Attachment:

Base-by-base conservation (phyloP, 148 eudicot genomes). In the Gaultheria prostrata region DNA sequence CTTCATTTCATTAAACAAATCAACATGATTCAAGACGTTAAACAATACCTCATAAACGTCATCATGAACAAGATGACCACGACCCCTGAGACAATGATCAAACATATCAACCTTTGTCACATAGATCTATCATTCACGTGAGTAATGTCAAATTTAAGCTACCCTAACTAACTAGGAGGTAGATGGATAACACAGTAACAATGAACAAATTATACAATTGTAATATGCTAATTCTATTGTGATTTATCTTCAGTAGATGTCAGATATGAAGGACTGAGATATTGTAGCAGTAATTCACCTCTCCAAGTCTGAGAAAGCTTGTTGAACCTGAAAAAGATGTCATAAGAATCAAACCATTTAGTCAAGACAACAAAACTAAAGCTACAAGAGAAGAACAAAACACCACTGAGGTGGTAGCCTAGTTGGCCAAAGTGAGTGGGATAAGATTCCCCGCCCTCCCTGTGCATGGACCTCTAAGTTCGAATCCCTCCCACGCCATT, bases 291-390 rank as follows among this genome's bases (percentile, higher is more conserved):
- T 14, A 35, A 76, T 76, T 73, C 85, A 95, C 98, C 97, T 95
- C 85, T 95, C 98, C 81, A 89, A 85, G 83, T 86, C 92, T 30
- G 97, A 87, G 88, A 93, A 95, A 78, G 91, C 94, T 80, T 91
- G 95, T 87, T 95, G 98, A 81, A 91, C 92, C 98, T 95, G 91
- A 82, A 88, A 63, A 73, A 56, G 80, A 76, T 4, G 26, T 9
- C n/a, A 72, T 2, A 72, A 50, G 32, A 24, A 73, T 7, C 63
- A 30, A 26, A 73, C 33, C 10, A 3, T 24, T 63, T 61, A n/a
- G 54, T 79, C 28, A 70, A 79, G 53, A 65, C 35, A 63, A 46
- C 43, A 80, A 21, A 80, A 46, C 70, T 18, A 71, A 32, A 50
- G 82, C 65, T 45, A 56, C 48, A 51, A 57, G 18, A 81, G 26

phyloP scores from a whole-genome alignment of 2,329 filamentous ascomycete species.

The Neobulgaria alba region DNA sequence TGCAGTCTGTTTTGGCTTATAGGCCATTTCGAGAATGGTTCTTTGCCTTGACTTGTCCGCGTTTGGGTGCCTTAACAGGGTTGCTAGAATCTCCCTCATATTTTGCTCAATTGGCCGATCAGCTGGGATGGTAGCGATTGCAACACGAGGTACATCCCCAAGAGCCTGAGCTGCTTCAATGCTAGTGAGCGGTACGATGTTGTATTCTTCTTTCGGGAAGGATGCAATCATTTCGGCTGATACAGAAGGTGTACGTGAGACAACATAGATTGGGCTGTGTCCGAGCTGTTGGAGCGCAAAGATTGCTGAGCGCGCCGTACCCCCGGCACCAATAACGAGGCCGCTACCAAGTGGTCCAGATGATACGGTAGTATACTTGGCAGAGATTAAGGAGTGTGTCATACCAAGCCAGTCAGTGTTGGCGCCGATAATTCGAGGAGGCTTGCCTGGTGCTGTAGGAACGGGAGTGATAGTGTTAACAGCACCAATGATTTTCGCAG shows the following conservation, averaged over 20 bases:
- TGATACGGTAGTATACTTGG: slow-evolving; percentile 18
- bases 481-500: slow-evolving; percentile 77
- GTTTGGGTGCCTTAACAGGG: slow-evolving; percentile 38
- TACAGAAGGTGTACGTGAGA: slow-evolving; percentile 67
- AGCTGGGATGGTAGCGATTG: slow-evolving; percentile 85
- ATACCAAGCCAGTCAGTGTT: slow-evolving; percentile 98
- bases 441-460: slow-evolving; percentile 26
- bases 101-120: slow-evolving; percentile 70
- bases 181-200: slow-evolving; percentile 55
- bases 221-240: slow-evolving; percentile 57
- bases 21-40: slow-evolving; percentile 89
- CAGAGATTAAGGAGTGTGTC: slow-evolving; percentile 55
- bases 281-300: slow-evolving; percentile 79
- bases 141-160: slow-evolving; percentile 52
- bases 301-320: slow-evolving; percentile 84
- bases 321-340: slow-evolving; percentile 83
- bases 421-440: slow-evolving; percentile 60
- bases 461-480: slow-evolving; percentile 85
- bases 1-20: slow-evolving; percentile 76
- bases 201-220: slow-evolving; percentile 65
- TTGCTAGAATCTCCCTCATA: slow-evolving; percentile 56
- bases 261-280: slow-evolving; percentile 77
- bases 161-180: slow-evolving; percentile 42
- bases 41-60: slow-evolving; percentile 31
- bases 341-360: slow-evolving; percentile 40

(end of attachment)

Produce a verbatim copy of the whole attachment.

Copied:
Base-by-base conservation (phyloP, 148 eudicot genomes). In the Gaultheria prostrata region DNA sequence CTTCATTTCATTAAACAAATCAACATGATTCAAGACGTTAAACAATACCTCATAAACGTCATCATGAACAAGATGACCACGACCCCTGAGACAATGATCAAACATATCAACCTTTGTCACATAGATCTATCATTCACGTGAGTAATGTCAAATTTAAGCTACCCTAACTAACTAGGAGGTAGATGGATAACACAGTAACAATGAACAAATTATACAATTGTAATATGCTAATTCTATTGTGATTTATCTTCAGTAGATGTCAGATATGAAGGACTGAGATATTGTAGCAGTAATTCACCTCTCCAAGTCTGAGAAAGCTTGTTGAACCTGAAAAAGATGTCATAAGAATCAAACCATTTAGTCAAGACAACAAAACTAAAGCTACAAGAGAAGAACAAAACACCACTGAGGTGGTAGCCTAGTTGGCCAAAGTGAGTGGGATAAGATTCCCCGCCCTCCCTGTGCATGGACCTCTAAGTTCGAATCCCTCCCACGCCATT, bases 291-390 rank as follows among this genome's bases (percentile, higher is more conserved):
- T 14, A 35, A 76, T 76, T 73, C 85, A 95, C 98, C 97, T 95
- C 85, T 95, C 98, C 81, A 89, A 85, G 83, T 86, C 92, T 30
- G 97, A 87, G 88, A 93, A 95, A 78, G 91, C 94, T 80, T 91
- G 95, T 87, T 95, G 98, A 81, A 91, C 92, C 98, T 95, G 91
- A 82, A 88, A 63, A 73, A 56, G 80, A 76, T 4, G 26, T 9
- C n/a, A 72, T 2, A 72, A 50, G 32, A 24, A 73, T 7, C 63
- A 30, A 26, A 73, C 33, C 10, A 3, T 24, T 63, T 61, A n/a
- G 54, T 79, C 28, A 70, A 79, G 53, A 65, C 35, A 63, A 46
- C 43, A 80, A 21, A 80, A 46, C 70, T 18, A 71, A 32, A 50
- G 82, C 65, T 45, A 56, C 48, A 51, A 57, G 18, A 81, G 26

phyloP scores from a whole-genome alignment of 2,329 filamentous ascomycete species.

The Neobulgaria alba region DNA sequence TGCAGTCTGTTTTGGCTTATAGGCCATTTCGAGAATGGTTCTTTGCCTTGACTTGTCCGCGTTTGGGTGCCTTAACAGGGTTGCTAGAATCTCCCTCATATTTTGCTCAATTGGCCGATCAGCTGGGATGGTAGCGATTGCAACACGAGGTACATCCCCAAGAGCCTGAGCTGCTTCAATGCTAGTGAGCGGTACGATGTTGTATTCTTCTTTCGGGAAGGATGCAATCATTTCGGCTGATACAGAAGGTGTACGTGAGACAACATAGATTGGGCTGTGTCCGAGCTGTTGGAGCGCAAAGATTGCTGAGCGCGCCGTACCCCCGGCACCAATAACGAGGCCGCTACCAAGTGGTCCAGATGATACGGTAGTATACTTGGCAGAGATTAAGGAGTGTGTCATACCAAGCCAGTCAGTGTTGGCGCCGATAATTCGAGGAGGCTTGCCTGGTGCTGTAGGAACGGGAGTGATAGTGTTAACAGCACCAATGATTTTCGCAG shows the following conservation, averaged over 20 bases:
- TGATACGGTAGTATACTTGG: slow-evolving; percentile 18
- bases 481-500: slow-evolving; percentile 77
- GTTTGGGTGCCTTAACAGGG: slow-evolving; percentile 38
- TACAGAAGGTGTACGTGAGA: slow-evolving; percentile 67
- AGCTGGGATGGTAGCGATTG: slow-evolving; percentile 85
- ATACCAAGCCAGTCAGTGTT: slow-evolving; percentile 98
- bases 441-460: slow-evolving; percentile 26
- bases 101-120: slow-evolving; percentile 70
- bases 181-200: slow-evolving; percentile 55
- bases 221-240: slow-evolving; percentile 57
- bases 21-40: slow-evolving; percentile 89
- CAGAGATTAAGGAGTGTGTC: slow-evolving; percentile 55
- bases 281-300: slow-evolving; percentile 79
- bases 141-160: slow-evolving; percentile 52
- bases 301-320: slow-evolving; percentile 84
- bases 321-340: slow-evolving; percentile 83
- bases 421-440: slow-evolving; percentile 60
- bases 461-480: slow-evolving; percentile 85
- bases 1-20: slow-evolving; percentile 76
- bases 201-220: slow-evolving; percentile 65
- TTGCTAGAATCTCCCTCATA: slow-evolving; percentile 56
- bases 261-280: slow-evolving; percentile 77
- bases 161-180: slow-evolving; percentile 42
- bases 41-60: slow-evolving; percentile 31
- bases 341-360: slow-evolving; percentile 40